You nailed it, Keir.
On Thu, Aug 03, 2006 at 09:03:18AM +0100, Keir Fraser wrote:
> Also older versions using sedf scheduler (which has now been patched to
> avoid this) could end up with domain0 consuming all CPU and starving
> other guests, leading to softlockup errors. We haven't seen any such
> errors on our own test machines since this was fixed. Of course, that
> doesn't mean there aren't problems with other test scenarios!
That is exactly what was happening. I did more testing yesterday and
last night (-testing changeset 9732), and realized that I was only
seeing soft lockups on the second of two domU guests, and only when
running a heavy load in dom0. According to 'xm vcpu-list' the second
guest was on CPU 0, as was the workload in dom0... I added more
workload processes to consume both CPUs in dom0, and of course when I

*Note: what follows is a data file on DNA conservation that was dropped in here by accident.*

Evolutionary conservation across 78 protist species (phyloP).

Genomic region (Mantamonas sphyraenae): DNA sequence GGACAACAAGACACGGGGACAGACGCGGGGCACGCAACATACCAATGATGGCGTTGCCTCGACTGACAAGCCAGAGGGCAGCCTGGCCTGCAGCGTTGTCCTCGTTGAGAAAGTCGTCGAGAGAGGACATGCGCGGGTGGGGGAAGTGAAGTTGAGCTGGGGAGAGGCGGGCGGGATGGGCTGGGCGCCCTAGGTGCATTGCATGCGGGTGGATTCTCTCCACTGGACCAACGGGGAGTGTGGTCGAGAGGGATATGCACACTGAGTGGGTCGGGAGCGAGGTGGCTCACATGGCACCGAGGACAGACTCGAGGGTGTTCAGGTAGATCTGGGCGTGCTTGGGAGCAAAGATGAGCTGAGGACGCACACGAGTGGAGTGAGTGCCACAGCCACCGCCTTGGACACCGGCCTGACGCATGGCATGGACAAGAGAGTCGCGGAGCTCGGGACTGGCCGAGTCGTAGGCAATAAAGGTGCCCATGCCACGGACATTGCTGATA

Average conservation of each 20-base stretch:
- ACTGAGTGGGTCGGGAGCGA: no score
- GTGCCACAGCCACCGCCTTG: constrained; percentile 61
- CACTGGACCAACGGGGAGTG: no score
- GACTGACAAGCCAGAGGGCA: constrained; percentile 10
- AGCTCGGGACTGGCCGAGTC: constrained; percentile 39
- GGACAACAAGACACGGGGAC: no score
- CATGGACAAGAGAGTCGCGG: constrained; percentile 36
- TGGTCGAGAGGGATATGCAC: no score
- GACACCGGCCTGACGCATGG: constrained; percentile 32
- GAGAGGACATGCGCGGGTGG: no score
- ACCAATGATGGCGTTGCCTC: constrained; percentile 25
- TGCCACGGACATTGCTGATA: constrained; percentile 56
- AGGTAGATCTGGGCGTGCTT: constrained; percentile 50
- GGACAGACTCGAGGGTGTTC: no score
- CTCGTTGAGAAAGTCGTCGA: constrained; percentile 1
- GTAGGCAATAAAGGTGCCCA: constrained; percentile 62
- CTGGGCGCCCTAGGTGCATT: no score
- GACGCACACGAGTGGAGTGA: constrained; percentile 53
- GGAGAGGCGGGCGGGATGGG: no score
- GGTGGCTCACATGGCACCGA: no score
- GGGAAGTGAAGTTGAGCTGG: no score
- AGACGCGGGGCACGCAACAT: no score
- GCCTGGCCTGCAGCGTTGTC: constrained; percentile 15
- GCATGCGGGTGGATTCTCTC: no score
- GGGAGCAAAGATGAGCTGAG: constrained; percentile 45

did that, the first guest ground to a halt and started showing soft
lockups as well.
I was usually able to trigger the soft lockups in a few seconds simply
by running one or more of these in dom0:
cat /dev/zero > /dev/null
Variants of 'nc -ub 255.255.255.255 10000 < /dev/zero' and
'nc -u -l -p 10000 > /dev/null' in dom0 or domU also made things
interesting, though I'm not sure that the network traffic is a factor.
(Kids, don't do this on a production net...)
So I built -unstable changeset 10868, and ran an even heavier workload
(the above, plus 'bonnie' in the guests) on dom0 and two guests
overnight, and they experienced no soft lockups; running -unstable,
changeset 10868, credit scheduler. This same workload would have
caused soft lockups within seconds in -testing changeset 9732 using
the sedf scheduler; I may not have been able to get it started at all.
Response time remained subsecond under -unstable; -testing would have
been on its knees.
Stephen G. Traugott (KG6HDQ)
UNIX/Linux Infrastructure Architect, TerraLuna LLC
http://www.stevegt.com -- http://Infrastructures.Org
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